One of the men is Bauworth, the editor of the "Springfield Republic" newspaper. Emily has published poems on the page he is in charge of, but he doesn't seem to appreciate her talent very much. Emily herself feels, "These years, it took me a lot of attention, but it was insignificant to him." This doesn't just stem from Emily's sensitivity. His taste for poetry is totally different from hers. She wrote a lot of letters to him, but never intended to send them, "Just let the paper absorb my pain."
And Charles Wadsworth—though they only met twice. In 1862, Emily had a mental crisis. Many scholars believe that this was caused by Charles Wadsworth's move to another city. She once wrote in his diary:. "We are not for life forms to contact each other, but the grown up understanding of the soul of"
wait an hour too long
if love, that happen to be in the future
Wait a million years is not long
finally there is love as a reward
and this is her a poem to express her inner desire for love. However, as she once said, marriage must have at least some providence, otherwise each other will be swallowed up. Emily hasn't waited until it belongs to her providence, or that she has lived in her own heart for too long, and the formal marriage is not important to her.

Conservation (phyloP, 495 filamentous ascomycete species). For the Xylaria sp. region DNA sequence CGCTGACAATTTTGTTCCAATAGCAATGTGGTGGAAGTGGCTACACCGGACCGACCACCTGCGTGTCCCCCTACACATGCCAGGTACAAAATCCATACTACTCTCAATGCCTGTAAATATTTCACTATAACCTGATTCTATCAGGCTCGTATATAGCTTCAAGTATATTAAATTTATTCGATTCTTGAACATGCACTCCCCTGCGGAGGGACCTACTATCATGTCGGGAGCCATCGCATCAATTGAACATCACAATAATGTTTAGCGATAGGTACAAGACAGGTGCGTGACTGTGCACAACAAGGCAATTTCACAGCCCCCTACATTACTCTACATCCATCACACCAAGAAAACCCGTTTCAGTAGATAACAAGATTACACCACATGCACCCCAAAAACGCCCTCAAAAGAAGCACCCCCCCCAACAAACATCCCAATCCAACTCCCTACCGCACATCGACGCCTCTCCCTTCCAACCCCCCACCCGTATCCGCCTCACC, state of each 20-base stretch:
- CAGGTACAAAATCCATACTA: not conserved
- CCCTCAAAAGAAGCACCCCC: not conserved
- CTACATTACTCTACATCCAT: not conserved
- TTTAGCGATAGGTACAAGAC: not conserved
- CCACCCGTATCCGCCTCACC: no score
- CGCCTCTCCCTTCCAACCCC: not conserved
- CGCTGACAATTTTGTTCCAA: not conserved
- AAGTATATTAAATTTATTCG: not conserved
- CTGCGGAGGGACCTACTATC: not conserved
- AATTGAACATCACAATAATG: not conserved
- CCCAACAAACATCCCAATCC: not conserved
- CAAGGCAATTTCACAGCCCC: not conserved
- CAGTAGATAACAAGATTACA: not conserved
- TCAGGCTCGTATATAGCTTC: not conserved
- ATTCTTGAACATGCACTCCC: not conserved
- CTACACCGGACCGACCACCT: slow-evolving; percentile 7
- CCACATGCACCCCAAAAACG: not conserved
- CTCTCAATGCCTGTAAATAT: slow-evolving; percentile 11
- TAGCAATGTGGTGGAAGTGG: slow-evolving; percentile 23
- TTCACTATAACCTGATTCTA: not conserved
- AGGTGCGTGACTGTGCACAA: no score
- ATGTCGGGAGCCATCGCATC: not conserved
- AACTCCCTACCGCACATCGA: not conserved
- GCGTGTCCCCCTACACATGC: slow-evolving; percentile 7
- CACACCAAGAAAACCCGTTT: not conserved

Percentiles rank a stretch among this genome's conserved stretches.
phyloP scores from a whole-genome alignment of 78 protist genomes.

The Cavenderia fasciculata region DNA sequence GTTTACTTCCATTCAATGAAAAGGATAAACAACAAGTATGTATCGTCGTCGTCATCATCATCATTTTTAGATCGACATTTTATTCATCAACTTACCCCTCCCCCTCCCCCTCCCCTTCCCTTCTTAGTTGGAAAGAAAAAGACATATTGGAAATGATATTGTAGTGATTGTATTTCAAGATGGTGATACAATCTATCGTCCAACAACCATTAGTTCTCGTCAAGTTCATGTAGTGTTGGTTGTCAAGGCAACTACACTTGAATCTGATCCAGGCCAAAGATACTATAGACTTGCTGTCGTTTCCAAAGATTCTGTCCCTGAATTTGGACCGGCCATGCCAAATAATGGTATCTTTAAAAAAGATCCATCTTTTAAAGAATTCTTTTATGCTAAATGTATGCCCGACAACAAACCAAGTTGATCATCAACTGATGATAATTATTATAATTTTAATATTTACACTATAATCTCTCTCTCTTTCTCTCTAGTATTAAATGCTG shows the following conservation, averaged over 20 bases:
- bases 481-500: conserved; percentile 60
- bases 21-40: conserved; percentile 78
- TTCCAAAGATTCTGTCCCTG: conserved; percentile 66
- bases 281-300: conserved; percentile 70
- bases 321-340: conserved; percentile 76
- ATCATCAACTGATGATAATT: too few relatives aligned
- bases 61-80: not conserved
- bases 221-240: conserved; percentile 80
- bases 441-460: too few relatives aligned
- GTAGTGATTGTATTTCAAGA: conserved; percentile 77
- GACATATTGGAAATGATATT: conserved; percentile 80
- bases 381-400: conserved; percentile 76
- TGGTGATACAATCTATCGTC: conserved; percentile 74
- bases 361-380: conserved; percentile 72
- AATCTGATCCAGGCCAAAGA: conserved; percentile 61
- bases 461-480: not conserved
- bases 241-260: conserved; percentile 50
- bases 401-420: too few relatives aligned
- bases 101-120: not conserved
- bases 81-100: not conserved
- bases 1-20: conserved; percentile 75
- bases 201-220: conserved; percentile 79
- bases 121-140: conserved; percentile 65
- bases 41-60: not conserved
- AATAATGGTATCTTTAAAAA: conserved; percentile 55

On May 15, 1886, 56-year-old Emily died of kidney disease.
All her feelings about the world, including a clover or a bee, she uses poems to record. She has never interrupted her secret meeting with poetry. She said: "I will not have physical heirs, but I have divine comfort. God has given me a different way of reproduction."
Many good literary or artistic works always start from Produced from saturated loneliness. The 7 poems that Emily published during her lifetime and the total of 1,800 poems that have not been published have become her "descendants" longer than her children.
A person's life can be as simple as white. Wearing a suede sewn with poetry, she slowly walked towards her graveyard. Her coffin was carried from the back door of her home to the cemetery, and it took only a few steps from life to death.
Only two words are engraved on her inscription: "Called back."
These two words express a certain connection between loneliness and greatness.